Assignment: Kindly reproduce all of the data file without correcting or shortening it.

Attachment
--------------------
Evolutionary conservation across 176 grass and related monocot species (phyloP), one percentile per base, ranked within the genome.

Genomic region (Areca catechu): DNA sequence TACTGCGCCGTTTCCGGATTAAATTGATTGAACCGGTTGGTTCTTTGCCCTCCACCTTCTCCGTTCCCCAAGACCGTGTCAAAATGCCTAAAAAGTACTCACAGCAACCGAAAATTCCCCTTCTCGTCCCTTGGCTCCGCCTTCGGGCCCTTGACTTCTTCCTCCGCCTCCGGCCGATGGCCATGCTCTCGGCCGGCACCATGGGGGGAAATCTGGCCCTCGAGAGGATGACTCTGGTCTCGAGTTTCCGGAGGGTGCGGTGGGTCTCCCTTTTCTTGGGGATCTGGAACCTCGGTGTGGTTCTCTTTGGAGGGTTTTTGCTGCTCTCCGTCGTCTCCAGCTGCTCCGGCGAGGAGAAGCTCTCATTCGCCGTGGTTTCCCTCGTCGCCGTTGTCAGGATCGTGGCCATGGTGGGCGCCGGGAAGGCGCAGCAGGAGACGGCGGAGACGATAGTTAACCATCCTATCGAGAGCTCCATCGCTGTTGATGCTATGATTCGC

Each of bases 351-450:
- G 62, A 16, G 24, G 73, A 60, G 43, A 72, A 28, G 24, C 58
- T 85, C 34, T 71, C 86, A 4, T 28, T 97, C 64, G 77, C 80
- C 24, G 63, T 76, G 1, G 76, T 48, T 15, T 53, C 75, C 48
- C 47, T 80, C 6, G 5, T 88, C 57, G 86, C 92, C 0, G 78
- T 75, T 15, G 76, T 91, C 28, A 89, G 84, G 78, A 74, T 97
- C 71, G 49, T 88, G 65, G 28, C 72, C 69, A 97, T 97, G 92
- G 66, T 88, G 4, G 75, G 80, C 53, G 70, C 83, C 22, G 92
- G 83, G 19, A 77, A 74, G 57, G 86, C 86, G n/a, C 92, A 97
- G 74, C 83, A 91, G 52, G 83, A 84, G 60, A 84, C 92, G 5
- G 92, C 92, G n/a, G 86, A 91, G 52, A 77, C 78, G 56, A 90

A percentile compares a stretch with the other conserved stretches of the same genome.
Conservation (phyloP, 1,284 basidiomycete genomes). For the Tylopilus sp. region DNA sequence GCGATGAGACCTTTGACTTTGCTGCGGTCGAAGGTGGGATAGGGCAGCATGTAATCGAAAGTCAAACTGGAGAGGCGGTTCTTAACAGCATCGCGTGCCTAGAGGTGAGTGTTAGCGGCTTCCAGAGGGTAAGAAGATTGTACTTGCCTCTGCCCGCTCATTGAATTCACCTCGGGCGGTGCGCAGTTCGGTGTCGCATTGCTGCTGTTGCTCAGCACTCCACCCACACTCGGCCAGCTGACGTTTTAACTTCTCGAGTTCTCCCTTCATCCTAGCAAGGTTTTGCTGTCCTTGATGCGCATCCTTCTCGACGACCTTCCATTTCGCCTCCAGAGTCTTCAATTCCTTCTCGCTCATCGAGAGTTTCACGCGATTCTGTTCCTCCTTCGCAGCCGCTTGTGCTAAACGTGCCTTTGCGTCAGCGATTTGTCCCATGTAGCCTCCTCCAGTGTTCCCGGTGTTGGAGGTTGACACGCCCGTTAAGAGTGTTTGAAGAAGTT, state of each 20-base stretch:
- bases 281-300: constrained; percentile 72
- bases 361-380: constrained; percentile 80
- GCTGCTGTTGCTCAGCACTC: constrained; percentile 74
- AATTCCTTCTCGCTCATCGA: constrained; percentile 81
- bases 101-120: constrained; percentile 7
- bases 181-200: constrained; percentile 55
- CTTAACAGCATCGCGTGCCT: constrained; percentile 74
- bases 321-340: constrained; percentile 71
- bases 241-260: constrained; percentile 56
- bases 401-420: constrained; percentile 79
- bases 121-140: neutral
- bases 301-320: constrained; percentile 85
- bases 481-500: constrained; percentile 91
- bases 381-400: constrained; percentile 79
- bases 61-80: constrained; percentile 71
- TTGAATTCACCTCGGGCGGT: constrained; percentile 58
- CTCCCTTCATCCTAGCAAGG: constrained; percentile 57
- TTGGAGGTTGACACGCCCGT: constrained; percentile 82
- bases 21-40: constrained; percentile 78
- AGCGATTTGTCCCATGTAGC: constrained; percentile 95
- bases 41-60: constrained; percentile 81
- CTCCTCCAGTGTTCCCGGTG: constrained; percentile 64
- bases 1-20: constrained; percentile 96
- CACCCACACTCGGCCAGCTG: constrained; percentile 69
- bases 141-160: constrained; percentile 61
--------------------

Evolutionary conservation across 176 grass and related monocot species (phyloP), one percentile per base, ranked within the genome.

Genomic region (Areca catechu): DNA sequence TACTGCGCCGTTTCCGGATTAAATTGATTGAACCGGTTGGTTCTTTGCCCTCCACCTTCTCCGTTCCCCAAGACCGTGTCAAAATGCCTAAAAAGTACTCACAGCAACCGAAAATTCCCCTTCTCGTCCCTTGGCTCCGCCTTCGGGCCCTTGACTTCTTCCTCCGCCTCCGGCCGATGGCCATGCTCTCGGCCGGCACCATGGGGGGAAATCTGGCCCTCGAGAGGATGACTCTGGTCTCGAGTTTCCGGAGGGTGCGGTGGGTCTCCCTTTTCTTGGGGATCTGGAACCTCGGTGTGGTTCTCTTTGGAGGGTTTTTGCTGCTCTCCGTCGTCTCCAGCTGCTCCGGCGAGGAGAAGCTCTCATTCGCCGTGGTTTCCCTCGTCGCCGTTGTCAGGATCGTGGCCATGGTGGGCGCCGGGAAGGCGCAGCAGGAGACGGCGGAGACGATAGTTAACCATCCTATCGAGAGCTCCATCGCTGTTGATGCTATGATTCGC

Each of bases 351-450:
- G 62, A 16, G 24, G 73, A 60, G 43, A 72, A 28, G 24, C 58
- T 85, C 34, T 71, C 86, A 4, T 28, T 97, C 64, G 77, C 80
- C 24, G 63, T 76, G 1, G 76, T 48, T 15, T 53, C 75, C 48
- C 47, T 80, C 6, G 5, T 88, C 57, G 86, C 92, C 0, G 78
- T 75, T 15, G 76, T 91, C 28, A 89, G 84, G 78, A 74, T 97
- C 71, G 49, T 88, G 65, G 28, C 72, C 69, A 97, T 97, G 92
- G 66, T 88, G 4, G 75, G 80, C 53, G 70, C 83, C 22, G 92
- G 83, G 19, A 77, A 74, G 57, G 86, C 86, G n/a, C 92, A 97
- G 74, C 83, A 91, G 52, G 83, A 84, G 60, A 84, C 92, G 5
- G 92, C 92, G n/a, G 86, A 91, G 52, A 77, C 78, G 56, A 90

A percentile compares a stretch with the other conserved stretches of the same genome.
Conservation (phyloP, 1,284 basidiomycete genomes). For the Tylopilus sp. region DNA sequence GCGATGAGACCTTTGACTTTGCTGCGGTCGAAGGTGGGATAGGGCAGCATGTAATCGAAAGTCAAACTGGAGAGGCGGTTCTTAACAGCATCGCGTGCCTAGAGGTGAGTGTTAGCGGCTTCCAGAGGGTAAGAAGATTGTACTTGCCTCTGCCCGCTCATTGAATTCACCTCGGGCGGTGCGCAGTTCGGTGTCGCATTGCTGCTGTTGCTCAGCACTCCACCCACACTCGGCCAGCTGACGTTTTAACTTCTCGAGTTCTCCCTTCATCCTAGCAAGGTTTTGCTGTCCTTGATGCGCATCCTTCTCGACGACCTTCCATTTCGCCTCCAGAGTCTTCAATTCCTTCTCGCTCATCGAGAGTTTCACGCGATTCTGTTCCTCCTTCGCAGCCGCTTGTGCTAAACGTGCCTTTGCGTCAGCGATTTGTCCCATGTAGCCTCCTCCAGTGTTCCCGGTGTTGGAGGTTGACACGCCCGTTAAGAGTGTTTGAAGAAGTT, state of each 20-base stretch:
- bases 281-300: constrained; percentile 72
- bases 361-380: constrained; percentile 80
- GCTGCTGTTGCTCAGCACTC: constrained; percentile 74
- AATTCCTTCTCGCTCATCGA: constrained; percentile 81
- bases 101-120: constrained; percentile 7
- bases 181-200: constrained; percentile 55
- CTTAACAGCATCGCGTGCCT: constrained; percentile 74
- bases 321-340: constrained; percentile 71
- bases 241-260: constrained; percentile 56
- bases 401-420: constrained; percentile 79
- bases 121-140: neutral
- bases 301-320: constrained; percentile 85
- bases 481-500: constrained; percentile 91
- bases 381-400: constrained; percentile 79
- bases 61-80: constrained; percentile 71
- TTGAATTCACCTCGGGCGGT: constrained; percentile 58
- CTCCCTTCATCCTAGCAAGG: constrained; percentile 57
- TTGGAGGTTGACACGCCCGT: constrained; percentile 82
- bases 21-40: constrained; percentile 78
- AGCGATTTGTCCCATGTAGC: constrained; percentile 95
- bases 41-60: constrained; percentile 81
- CTCCTCCAGTGTTCCCGGTG: constrained; percentile 64
- bases 1-20: constrained; percentile 96
- CACCCACACTCGGCCAGCTG: constrained; percentile 69
- bases 141-160: constrained; percentile 61